4 tips for dealing with your business during separation

April 27, 2018

Knowing how to deal with entities, corporate structures and businesses when you are going through a separation can be tricky. 

At Bespoke Family Lawyers, one of our greatest passions is to help you navigate your separation by getting into the nitty gritty details of complex property and financial matters.  

We’ll help you explore and answer crucial questions, such as:

  • How many entities are there involved in the business? 
  • Who are the directors and shareholders? 
  • Is there a Trust? 
  • Who are the trustees? 
  • What services or functions does the business perform?  
  • Are there any loans, tax debts or Division 7A issues? 

If you’ve got a business that needs to be factored into your separation, here are a few simple points worth keeping in mind when you are beginning negotiations with your partner:

  1. Get a valuation of your business or entity.  
    This is the best way to discover the true value of your business and ensure that it is correctly taken into account in your property settlement. If a valuation is too costly, then you may be able to have your accountant provide you with an estimated value to assist with preliminary planning and strategising.
  2. Ensure that you are including the business in the property pool. 
    Even if you do not think your business is worth very much, there will be something there that will need to be taken into account. This could be the assets or the equipment that the business holds, or any business loans associated with the entities.
  3. Don’t double count your business assets. 
    If you take into account a valuation, or estimated value, for your business in your property pool, then ordinarily this includes the entirety of the business assets, bank accounts, equipment, liabilities and any other resources. 

    We have found that people will often attempt to provide a value for the business bank accounts and liabilities in the property pool, in addition to the overall value for the business.

    This can lead to a situation where you are double counting certain assets and liabilities, which means that you are using an incorrect property pool and the division of your assets could be skewed or unequal.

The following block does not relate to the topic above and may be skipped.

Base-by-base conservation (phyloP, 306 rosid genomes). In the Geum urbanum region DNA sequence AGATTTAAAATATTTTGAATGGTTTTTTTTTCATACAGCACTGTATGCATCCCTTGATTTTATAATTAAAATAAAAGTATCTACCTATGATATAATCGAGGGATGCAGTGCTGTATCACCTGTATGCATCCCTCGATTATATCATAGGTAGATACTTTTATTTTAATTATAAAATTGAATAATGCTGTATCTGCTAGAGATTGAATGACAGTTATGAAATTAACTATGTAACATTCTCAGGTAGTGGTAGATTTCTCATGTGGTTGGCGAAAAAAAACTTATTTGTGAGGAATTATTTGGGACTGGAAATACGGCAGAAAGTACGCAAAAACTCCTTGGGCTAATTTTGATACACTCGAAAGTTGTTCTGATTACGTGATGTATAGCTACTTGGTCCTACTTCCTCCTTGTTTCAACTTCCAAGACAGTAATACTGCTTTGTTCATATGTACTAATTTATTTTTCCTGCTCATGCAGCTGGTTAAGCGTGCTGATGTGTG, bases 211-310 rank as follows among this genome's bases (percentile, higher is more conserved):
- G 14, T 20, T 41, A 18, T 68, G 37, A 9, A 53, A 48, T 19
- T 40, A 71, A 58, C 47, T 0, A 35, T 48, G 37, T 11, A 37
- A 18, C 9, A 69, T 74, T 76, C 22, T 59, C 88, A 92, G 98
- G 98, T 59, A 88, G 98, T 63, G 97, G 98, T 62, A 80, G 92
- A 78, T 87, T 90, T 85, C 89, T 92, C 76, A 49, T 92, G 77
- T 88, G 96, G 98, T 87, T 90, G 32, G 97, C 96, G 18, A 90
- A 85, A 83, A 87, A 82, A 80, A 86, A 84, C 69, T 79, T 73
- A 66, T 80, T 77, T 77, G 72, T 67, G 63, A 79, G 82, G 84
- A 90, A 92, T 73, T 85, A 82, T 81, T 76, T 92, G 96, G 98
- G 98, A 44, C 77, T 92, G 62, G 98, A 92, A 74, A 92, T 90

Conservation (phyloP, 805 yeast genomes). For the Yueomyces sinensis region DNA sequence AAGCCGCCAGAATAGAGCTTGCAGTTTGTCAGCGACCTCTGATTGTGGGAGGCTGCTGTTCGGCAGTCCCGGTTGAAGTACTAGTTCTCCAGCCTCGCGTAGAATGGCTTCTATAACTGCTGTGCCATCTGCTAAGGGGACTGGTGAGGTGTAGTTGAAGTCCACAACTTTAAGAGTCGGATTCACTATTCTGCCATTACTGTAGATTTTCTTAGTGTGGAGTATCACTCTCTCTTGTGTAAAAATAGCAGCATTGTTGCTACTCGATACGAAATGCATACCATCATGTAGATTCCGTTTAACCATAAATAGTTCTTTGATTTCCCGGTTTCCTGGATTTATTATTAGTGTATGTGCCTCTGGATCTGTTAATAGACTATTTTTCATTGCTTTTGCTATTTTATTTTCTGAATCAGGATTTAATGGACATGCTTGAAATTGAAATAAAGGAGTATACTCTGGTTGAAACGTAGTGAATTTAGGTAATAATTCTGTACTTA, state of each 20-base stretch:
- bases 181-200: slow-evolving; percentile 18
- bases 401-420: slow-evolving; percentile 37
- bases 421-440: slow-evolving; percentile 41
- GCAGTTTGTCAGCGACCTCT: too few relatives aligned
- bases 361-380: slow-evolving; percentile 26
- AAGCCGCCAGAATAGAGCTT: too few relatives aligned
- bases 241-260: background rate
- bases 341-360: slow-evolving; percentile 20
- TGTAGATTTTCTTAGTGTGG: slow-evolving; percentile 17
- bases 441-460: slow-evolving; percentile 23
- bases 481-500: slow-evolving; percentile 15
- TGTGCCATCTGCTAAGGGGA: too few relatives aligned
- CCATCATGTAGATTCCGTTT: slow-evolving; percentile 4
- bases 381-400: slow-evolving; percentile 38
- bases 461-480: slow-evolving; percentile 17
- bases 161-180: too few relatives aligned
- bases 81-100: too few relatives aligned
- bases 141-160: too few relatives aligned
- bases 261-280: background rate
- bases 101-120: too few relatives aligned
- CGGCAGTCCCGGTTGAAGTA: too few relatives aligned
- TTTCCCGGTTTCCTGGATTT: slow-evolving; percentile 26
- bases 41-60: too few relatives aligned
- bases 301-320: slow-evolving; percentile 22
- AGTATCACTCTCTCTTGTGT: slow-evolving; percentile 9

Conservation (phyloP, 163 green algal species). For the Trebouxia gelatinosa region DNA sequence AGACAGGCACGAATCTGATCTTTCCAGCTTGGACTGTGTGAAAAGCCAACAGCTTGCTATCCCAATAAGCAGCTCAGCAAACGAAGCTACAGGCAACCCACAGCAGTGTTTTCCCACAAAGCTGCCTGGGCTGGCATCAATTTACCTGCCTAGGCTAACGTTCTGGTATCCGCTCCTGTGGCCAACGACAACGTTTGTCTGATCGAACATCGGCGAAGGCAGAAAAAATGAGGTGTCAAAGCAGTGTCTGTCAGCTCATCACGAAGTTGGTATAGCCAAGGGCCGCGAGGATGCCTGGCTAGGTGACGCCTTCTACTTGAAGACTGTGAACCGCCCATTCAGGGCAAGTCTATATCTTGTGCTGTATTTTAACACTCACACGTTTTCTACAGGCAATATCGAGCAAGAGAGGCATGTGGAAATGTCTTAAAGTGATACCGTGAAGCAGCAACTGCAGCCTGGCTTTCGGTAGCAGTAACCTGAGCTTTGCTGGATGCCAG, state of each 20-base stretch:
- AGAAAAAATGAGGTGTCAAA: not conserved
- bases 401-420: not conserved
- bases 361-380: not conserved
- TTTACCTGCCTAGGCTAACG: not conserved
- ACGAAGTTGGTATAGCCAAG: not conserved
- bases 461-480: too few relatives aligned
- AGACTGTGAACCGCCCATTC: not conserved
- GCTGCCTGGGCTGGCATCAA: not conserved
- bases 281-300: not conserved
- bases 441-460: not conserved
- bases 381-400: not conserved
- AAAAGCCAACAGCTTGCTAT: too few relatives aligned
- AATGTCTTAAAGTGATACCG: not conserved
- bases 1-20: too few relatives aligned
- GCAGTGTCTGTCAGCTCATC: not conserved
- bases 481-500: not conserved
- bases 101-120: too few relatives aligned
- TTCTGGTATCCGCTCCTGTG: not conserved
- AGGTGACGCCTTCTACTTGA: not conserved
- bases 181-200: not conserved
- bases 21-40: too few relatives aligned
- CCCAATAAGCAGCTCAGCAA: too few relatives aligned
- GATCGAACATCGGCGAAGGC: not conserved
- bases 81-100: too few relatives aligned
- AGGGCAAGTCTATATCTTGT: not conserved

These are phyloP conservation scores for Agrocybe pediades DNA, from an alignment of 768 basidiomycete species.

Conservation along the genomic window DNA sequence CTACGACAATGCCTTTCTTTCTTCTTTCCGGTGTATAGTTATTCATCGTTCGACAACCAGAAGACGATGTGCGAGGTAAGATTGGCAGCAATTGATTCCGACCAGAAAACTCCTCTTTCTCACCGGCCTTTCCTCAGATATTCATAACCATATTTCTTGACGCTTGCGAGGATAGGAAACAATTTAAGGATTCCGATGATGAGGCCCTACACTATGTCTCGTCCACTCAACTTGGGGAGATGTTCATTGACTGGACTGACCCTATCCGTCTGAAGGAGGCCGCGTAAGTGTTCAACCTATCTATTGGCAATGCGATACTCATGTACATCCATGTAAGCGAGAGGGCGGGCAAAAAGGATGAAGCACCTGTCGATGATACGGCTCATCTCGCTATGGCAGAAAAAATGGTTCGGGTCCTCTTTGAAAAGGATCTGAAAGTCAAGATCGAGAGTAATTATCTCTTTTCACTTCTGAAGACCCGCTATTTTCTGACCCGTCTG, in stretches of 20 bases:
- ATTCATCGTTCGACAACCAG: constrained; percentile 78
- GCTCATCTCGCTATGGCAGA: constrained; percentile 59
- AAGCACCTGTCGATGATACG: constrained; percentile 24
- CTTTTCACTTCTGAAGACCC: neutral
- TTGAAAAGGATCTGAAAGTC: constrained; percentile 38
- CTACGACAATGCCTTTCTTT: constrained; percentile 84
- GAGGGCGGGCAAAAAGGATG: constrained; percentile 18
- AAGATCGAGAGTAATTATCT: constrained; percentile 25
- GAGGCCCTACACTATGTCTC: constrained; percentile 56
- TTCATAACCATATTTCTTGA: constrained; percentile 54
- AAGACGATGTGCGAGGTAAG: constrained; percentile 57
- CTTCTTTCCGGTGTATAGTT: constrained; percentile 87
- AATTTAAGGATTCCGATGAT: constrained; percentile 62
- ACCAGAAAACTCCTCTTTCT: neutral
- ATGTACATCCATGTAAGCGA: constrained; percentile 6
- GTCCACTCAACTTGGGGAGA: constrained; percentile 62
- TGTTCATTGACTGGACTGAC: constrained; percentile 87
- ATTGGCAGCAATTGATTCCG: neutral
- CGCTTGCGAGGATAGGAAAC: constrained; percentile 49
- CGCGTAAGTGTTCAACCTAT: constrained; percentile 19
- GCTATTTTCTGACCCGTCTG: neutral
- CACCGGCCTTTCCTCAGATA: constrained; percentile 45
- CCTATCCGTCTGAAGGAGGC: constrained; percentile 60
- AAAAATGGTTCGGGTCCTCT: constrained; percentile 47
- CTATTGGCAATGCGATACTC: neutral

4. Ensure all documents reflect your agreement.
    Once you have reached agreement with your Ex as to who is to retain the business or a certain entity, take the time to go through the steps of removing the other party from all relevant roles and documents. 

    For example, ensure that they resign as a director of any entity the other party is retaining and transfer any shares in their name to the other party, or that they resign as a trustee and are removed as a beneficiary of any relevant trust. 

    This also means you may need to unravel the liabilities and the other person’s role as a guarantor or borrower. This will ensure that you can give full effect to any agreement reached and the financial intertwining of your relationship can come to an end.

We hope that the above four considerations help as you start thinking about how you are going to deal with your business as part of your separation.

We also offer a free 30 minute CLARITY CALL to get you started on the pathway to a resolution. Contact us if you want further guidance around your business and separation.  We would love to help you move forward. 



This article is for general information purposes only and does not constitute legal advice or any other professional advice.

Feeling unsure where to start?

Let us guide you through what’s involved in untangling your relationship and give you the tools to set yourself up to move forward.

Feeling unsure where to start?

Let us guide you through what’s involved in untangling your relationship and give you the tools to set yourself up to move forward.

This is default text for notification bar